Archive for August 3rd, 2012

Iraq 1915-16: The Siege of Kut al-Amara

August 3, 2012 in At Home and the World in Mesopotamia | Comments (1)




After their defeat at Ctesiphon, on November 22, 1915, General Tonwshend’s troops (consisting principally of the 6th Poona Division) were driven back to the town of Kut el-Amara, where they had established a fortified base. Here, encircled by the Turkish forces they were besieged from early December to the end of April 1916.

Towards the end of that period Kalyan wrote this letter:



Trenches at the siege of Kut el-Amara (source: Wikimedia commons)





Ma, It’s been almost 5 months since I sat down to write to you. I’ve often thought of writing in these months but since nothing was known about when we would be able to send letters, I never got around to it. Since yesterday people here have come to accept that we will not be relieved. The troops have been on half-rations for the last month and even those have been steadily cut over the last 15 days, but despite these measures there’s only enough food to last three more days.

After three months with very little to eat the troops are starving. The mortality rate in the hospital has soared. In the last 15 days many have died for lack of food. Of what use is medicine now? There’s nothing to eat. People are coming to the hospital because starvation has made them weak. With nothing to give them, how can we help? Apart from that, there are no medicines left either.

We, meaning the officers, have all lost a lot of weight. Even then, despite eating nothing through the day, none of us have fallen sick. I haven’t suffered that much. Apart from our rations of four ounces of atta and 1 pound of horsemeat, I’ve occasionally bought a little food from the bazar. But I’ve still lost a lot of weight. I won’t talk about our lack of food though, for my health is fine, and I’ve even lost a bit of my paunch.

The siege started on Dec 5 and it is now the 26th of April. But it’s some consolation that things will be decided one way or another in the next 3 or 4 days and we will find ourselves either on this shore or that. We’ll probably end up on the other shore. There’s no way we could break out of the enemy’s encirclement and rejoin our own side.

Don’t worry at all. Remember – if I am imprisoned I won’t be in the midst of the fighting. I don’t know when or how this letter will get to you. I’m writing it anyway. I’ll send it if an opportunity arises. If they don’t imprison the patients who are in the worst condition – if they send them down to ‘Amara’ – then this letter will go with them. (402)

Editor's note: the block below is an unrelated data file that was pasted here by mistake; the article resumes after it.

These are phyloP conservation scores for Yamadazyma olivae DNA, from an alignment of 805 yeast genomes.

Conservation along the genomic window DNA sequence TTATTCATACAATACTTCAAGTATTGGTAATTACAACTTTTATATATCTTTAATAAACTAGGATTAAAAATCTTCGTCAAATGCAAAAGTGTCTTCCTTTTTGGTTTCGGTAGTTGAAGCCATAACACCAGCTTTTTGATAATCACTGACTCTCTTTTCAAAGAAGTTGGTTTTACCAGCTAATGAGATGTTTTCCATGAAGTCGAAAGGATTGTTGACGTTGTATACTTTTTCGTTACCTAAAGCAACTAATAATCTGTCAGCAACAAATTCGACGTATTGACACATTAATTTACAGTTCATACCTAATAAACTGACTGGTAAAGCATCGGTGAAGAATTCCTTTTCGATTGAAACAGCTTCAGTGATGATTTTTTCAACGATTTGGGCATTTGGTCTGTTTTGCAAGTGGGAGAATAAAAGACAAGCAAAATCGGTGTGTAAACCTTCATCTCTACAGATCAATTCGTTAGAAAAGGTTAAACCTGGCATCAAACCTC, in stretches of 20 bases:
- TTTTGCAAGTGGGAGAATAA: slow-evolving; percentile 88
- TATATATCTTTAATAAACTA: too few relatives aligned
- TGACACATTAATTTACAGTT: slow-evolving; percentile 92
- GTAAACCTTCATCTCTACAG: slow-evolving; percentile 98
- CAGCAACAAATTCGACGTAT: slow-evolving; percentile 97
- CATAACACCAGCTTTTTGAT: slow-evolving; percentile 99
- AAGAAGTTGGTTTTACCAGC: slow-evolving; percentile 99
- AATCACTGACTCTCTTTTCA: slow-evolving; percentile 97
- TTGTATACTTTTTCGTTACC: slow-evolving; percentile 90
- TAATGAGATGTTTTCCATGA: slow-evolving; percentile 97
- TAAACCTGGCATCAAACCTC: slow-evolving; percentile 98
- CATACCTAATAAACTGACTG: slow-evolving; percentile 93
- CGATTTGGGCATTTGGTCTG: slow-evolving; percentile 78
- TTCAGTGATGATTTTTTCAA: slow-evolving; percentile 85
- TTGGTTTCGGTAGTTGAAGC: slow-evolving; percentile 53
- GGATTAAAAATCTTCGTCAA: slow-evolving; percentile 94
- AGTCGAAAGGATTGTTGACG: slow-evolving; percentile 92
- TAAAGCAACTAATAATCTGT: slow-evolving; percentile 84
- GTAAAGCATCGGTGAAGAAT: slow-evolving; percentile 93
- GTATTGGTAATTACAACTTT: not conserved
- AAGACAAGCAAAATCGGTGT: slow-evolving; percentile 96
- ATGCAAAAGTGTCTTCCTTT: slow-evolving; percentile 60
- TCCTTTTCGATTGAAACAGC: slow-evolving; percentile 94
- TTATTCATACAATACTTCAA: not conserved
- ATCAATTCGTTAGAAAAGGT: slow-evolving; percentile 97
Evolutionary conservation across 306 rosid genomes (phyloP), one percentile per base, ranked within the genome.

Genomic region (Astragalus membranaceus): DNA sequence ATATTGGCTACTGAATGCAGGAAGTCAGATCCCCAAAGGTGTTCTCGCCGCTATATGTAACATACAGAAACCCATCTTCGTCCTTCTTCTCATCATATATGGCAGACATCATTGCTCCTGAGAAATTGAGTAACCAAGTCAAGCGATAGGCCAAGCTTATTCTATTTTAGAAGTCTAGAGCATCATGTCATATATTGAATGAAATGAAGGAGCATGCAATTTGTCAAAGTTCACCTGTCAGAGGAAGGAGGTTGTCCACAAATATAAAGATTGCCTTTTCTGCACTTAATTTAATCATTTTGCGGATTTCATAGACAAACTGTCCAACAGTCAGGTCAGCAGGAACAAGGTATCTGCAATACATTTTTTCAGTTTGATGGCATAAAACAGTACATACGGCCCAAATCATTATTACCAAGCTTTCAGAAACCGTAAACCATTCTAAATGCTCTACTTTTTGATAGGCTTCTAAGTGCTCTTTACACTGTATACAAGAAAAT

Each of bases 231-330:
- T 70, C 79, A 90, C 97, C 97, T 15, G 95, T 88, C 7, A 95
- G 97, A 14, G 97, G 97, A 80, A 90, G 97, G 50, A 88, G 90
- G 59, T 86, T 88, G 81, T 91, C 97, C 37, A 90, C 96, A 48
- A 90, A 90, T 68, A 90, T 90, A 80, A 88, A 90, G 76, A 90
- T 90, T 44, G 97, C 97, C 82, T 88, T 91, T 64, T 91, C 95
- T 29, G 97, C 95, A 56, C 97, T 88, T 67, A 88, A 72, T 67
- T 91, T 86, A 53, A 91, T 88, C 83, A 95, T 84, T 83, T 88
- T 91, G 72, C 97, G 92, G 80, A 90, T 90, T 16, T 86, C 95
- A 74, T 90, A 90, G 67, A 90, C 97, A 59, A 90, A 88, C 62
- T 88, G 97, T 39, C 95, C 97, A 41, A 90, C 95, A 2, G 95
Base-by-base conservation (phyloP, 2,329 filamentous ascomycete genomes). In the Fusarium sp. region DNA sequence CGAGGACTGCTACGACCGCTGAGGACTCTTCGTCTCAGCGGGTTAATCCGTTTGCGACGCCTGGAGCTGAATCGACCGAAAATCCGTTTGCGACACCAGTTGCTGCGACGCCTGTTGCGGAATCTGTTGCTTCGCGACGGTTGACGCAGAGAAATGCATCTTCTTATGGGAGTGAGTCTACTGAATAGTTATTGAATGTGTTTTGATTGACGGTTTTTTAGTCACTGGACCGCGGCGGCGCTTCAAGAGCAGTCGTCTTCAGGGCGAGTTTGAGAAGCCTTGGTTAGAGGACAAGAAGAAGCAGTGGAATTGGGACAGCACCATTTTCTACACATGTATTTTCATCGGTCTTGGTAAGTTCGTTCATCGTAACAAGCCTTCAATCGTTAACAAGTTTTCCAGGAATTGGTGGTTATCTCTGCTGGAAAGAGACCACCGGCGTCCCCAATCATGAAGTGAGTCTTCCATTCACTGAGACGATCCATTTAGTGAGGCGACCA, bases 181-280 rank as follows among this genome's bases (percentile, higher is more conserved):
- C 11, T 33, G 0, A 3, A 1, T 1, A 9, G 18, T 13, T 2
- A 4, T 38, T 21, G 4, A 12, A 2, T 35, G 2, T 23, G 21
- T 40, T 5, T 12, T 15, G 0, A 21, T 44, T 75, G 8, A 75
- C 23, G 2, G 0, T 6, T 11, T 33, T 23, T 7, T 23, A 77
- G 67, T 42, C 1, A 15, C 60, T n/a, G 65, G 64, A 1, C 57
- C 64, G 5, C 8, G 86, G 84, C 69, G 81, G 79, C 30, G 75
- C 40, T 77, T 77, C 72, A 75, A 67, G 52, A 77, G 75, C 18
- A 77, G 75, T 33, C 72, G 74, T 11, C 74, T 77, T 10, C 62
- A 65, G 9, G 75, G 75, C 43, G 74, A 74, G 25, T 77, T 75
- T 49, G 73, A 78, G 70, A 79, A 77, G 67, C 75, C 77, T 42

Indian soldier after the siege of Kut el-Amara (source: Wikimedia commons)




Three days later Kalyan wrote another letter, in English:




On account of hunger, our General was obliged to surrender to-day. Turkish flag has been put up and the British flag taken down. Turkish troops entered the town this afternoon.

Now for goodness sake don’t die of fright… please cheer up. I shall let you know afterwards how often you would hear from me and how to send letters to me.






Soon after the surrender, Kalyan wrote home again.






I wrote you a letter on April 26th and a postcard on the 29th. Listen to what happened on the 29th. Our commander, General Townshend laid his arms at the feet of Turkey’s Halil Bey and surrendered. Before that, the British flag had been lowered and the Turkish flag had been raised on the fort. The two commanders shook hands. Halil Bey behaved with the greatest courtesy; he returned Townshend’s arms and took him off somewhere with the greatest kindness. What can I tell you Ma of how well Halil Bey treated us? How much fresh food and water he had readied for us! And he let us have it all. After consuming all of that, it is as if our lives had been renewed.

Halil Bey’s orders to us were: ‘Enjoy yourselves for three days – eat as much as you want and write as many letters as you like. After three days you will have to move elsewhere – and then you will be allowed to write only one letter a week, of four lines.’

[In Kut] We had consumed our rations in a couple of months. Towards the end even our water had run dry. In the fort’s courtyard we dug 40 wells and found some water. It was bad, muddy water. At the end, all our mules were slaughtered and one pound of meat was distributed to us. Many died for lack of food.

I and my friend Puri are fine. We are quite fit as well. At times the water situation was difficult, but we used filters before drinking it. What we went through during the siege is beyond description. When we came here, after our defeat at Ctesiphon, our numbers were 10/11 thousand; now it is less than half that. It’s horrifying! Even now we have hundreds of patients, many will not survive. So much water from the Tigris has entered the fort that everything has turned to mud.

You mustn’t  do yourself harm by worrying about me. I want to see you when I get home. I’m perfectly all right. I have to write four other long letters. I’ll take your leave for now.




(the page references are to Kalyan Pradeep: Captain Kalyan Kumar Mukhopadhaya, I.M.S.-er Jiboni, by Mokkhoda Debi (Kolkata, 1928) [‘Kalyan Pradeep: The Life of Captain Kalyan Kumar Mukherji, I.M.S.’] The translations are mine).




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